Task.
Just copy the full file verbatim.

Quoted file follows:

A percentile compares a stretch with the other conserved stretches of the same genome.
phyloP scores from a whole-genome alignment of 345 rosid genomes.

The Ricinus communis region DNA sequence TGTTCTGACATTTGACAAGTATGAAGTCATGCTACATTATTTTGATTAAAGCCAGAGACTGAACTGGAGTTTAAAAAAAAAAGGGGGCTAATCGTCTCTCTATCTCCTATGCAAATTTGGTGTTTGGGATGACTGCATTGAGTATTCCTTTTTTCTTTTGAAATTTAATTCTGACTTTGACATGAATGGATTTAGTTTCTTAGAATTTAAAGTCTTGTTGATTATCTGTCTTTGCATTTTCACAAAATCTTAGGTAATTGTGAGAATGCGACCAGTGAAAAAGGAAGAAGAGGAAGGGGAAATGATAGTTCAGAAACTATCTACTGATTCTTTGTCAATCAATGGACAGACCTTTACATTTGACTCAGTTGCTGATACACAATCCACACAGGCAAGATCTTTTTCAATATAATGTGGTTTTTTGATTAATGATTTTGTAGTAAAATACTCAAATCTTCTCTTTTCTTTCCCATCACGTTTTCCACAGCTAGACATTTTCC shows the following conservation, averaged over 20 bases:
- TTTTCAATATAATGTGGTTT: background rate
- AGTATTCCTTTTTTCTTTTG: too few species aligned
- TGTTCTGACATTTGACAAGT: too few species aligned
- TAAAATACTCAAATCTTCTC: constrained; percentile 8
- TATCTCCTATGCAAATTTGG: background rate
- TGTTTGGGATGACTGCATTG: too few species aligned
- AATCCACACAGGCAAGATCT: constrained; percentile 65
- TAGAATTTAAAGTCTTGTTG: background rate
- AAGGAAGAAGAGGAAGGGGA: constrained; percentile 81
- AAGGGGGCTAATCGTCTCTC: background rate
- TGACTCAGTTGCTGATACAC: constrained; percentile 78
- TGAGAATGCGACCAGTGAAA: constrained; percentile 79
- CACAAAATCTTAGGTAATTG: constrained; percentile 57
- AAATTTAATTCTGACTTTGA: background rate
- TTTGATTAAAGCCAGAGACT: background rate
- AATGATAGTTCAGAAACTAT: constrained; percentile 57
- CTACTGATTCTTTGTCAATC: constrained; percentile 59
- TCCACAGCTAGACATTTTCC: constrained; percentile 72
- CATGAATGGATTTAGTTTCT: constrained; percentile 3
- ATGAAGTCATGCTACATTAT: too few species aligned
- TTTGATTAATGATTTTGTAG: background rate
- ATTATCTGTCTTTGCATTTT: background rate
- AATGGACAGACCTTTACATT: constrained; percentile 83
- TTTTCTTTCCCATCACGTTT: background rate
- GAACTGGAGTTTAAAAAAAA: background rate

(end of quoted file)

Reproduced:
A percentile compares a stretch with the other conserved stretches of the same genome.
phyloP scores from a whole-genome alignment of 345 rosid genomes.

The Ricinus communis region DNA sequence TGTTCTGACATTTGACAAGTATGAAGTCATGCTACATTATTTTGATTAAAGCCAGAGACTGAACTGGAGTTTAAAAAAAAAAGGGGGCTAATCGTCTCTCTATCTCCTATGCAAATTTGGTGTTTGGGATGACTGCATTGAGTATTCCTTTTTTCTTTTGAAATTTAATTCTGACTTTGACATGAATGGATTTAGTTTCTTAGAATTTAAAGTCTTGTTGATTATCTGTCTTTGCATTTTCACAAAATCTTAGGTAATTGTGAGAATGCGACCAGTGAAAAAGGAAGAAGAGGAAGGGGAAATGATAGTTCAGAAACTATCTACTGATTCTTTGTCAATCAATGGACAGACCTTTACATTTGACTCAGTTGCTGATACACAATCCACACAGGCAAGATCTTTTTCAATATAATGTGGTTTTTTGATTAATGATTTTGTAGTAAAATACTCAAATCTTCTCTTTTCTTTCCCATCACGTTTTCCACAGCTAGACATTTTCC shows the following conservation, averaged over 20 bases:
- TTTTCAATATAATGTGGTTT: background rate
- AGTATTCCTTTTTTCTTTTG: too few species aligned
- TGTTCTGACATTTGACAAGT: too few species aligned
- TAAAATACTCAAATCTTCTC: constrained; percentile 8
- TATCTCCTATGCAAATTTGG: background rate
- TGTTTGGGATGACTGCATTG: too few species aligned
- AATCCACACAGGCAAGATCT: constrained; percentile 65
- TAGAATTTAAAGTCTTGTTG: background rate
- AAGGAAGAAGAGGAAGGGGA: constrained; percentile 81
- AAGGGGGCTAATCGTCTCTC: background rate
- TGACTCAGTTGCTGATACAC: constrained; percentile 78
- TGAGAATGCGACCAGTGAAA: constrained; percentile 79
- CACAAAATCTTAGGTAATTG: constrained; percentile 57
- AAATTTAATTCTGACTTTGA: background rate
- TTTGATTAAAGCCAGAGACT: background rate
- AATGATAGTTCAGAAACTAT: constrained; percentile 57
- CTACTGATTCTTTGTCAATC: constrained; percentile 59
- TCCACAGCTAGACATTTTCC: constrained; percentile 72
- CATGAATGGATTTAGTTTCT: constrained; percentile 3
- ATGAAGTCATGCTACATTAT: too few species aligned
- TTTGATTAATGATTTTGTAG: background rate
- ATTATCTGTCTTTGCATTTT: background rate
- AATGGACAGACCTTTACATT: constrained; percentile 83
- TTTTCTTTCCCATCACGTTT: background rate
- GAACTGGAGTTTAAAAAAAA: background rate